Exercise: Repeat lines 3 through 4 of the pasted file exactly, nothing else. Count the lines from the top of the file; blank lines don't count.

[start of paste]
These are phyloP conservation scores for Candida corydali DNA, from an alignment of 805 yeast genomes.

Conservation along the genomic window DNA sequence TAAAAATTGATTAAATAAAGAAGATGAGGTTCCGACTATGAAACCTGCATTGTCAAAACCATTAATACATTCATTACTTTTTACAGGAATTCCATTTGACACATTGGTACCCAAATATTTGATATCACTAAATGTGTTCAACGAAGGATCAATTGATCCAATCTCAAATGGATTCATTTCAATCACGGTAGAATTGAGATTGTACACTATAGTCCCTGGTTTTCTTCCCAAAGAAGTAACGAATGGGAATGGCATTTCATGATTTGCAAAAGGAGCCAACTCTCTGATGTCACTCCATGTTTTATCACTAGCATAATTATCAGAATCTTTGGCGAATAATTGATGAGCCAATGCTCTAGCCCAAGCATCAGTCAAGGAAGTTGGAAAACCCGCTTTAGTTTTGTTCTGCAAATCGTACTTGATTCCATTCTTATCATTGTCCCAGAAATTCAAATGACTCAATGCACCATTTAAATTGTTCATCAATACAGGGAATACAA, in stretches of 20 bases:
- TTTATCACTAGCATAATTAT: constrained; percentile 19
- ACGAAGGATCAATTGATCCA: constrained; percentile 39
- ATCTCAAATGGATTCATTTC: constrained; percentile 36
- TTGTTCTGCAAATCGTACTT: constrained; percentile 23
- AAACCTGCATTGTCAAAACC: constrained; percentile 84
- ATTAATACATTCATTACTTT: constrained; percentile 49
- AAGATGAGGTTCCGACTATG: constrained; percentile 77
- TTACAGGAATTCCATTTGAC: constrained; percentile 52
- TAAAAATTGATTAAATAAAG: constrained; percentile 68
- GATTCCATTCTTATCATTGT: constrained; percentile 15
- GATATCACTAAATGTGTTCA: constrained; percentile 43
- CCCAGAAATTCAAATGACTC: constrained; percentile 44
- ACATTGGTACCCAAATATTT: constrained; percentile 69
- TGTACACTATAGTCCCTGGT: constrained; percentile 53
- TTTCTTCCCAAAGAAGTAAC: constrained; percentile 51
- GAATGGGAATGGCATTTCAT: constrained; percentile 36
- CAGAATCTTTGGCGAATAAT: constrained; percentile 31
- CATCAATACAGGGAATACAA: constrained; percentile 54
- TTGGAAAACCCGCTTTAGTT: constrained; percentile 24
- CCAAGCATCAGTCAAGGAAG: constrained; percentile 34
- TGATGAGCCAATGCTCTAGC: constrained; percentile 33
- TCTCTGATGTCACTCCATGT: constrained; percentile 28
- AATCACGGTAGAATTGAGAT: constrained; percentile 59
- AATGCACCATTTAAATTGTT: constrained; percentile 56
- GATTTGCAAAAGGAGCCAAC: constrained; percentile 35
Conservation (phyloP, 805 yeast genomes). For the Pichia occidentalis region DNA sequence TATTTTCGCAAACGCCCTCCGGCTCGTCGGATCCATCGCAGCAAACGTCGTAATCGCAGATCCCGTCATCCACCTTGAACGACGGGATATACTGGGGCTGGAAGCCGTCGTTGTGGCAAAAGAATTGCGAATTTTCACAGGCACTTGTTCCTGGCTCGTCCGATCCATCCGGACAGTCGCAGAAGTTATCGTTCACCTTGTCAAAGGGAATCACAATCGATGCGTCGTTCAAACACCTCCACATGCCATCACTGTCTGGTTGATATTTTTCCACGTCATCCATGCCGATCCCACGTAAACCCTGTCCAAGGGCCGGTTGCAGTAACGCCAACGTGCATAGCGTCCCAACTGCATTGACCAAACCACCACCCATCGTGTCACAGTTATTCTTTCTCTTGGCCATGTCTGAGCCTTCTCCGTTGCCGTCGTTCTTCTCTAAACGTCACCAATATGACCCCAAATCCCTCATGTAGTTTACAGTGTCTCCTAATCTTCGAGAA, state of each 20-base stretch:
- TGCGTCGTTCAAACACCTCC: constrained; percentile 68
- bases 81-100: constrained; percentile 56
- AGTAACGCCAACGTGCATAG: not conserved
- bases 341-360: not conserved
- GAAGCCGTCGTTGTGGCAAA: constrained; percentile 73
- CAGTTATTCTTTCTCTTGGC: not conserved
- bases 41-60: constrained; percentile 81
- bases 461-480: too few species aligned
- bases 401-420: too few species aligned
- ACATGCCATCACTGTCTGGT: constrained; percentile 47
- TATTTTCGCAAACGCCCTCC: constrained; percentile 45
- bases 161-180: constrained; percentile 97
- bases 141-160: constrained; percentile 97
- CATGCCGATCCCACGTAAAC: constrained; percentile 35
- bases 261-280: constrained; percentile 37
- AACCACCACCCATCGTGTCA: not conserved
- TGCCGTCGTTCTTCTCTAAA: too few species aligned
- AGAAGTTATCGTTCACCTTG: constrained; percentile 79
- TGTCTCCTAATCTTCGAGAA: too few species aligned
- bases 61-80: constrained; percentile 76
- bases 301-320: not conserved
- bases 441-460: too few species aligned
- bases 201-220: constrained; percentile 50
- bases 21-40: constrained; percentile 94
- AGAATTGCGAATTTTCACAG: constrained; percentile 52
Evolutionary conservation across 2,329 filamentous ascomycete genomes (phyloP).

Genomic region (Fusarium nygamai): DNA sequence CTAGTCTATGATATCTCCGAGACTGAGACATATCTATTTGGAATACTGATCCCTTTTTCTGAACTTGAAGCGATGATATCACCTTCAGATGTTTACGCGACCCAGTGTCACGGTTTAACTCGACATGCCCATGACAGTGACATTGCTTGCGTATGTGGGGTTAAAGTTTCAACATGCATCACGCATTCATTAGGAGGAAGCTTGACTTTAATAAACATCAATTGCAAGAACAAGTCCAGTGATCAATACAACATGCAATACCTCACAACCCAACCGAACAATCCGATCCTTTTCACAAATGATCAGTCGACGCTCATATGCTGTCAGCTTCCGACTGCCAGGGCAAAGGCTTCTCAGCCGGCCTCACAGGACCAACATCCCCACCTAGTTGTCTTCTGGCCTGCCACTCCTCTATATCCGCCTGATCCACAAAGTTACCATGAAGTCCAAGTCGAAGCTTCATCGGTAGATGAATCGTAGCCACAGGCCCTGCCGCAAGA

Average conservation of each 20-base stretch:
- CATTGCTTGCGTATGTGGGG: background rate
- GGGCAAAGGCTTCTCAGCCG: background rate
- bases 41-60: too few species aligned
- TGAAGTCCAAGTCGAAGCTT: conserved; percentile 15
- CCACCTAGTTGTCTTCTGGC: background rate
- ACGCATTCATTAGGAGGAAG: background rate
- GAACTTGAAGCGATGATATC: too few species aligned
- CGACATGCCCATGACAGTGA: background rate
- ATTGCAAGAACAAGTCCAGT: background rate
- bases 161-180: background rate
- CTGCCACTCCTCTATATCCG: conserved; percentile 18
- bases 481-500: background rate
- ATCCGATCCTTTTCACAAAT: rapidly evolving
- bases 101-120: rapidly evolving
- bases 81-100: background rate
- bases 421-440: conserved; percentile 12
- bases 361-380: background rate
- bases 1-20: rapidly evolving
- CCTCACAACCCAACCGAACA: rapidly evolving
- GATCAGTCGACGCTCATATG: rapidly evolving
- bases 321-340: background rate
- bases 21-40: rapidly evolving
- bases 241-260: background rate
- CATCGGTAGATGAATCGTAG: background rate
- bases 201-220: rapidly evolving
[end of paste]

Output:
- TTTATCACTAGCATAATTAT: constrained; percentile 19
- ACGAAGGATCAATTGATCCA: constrained; percentile 39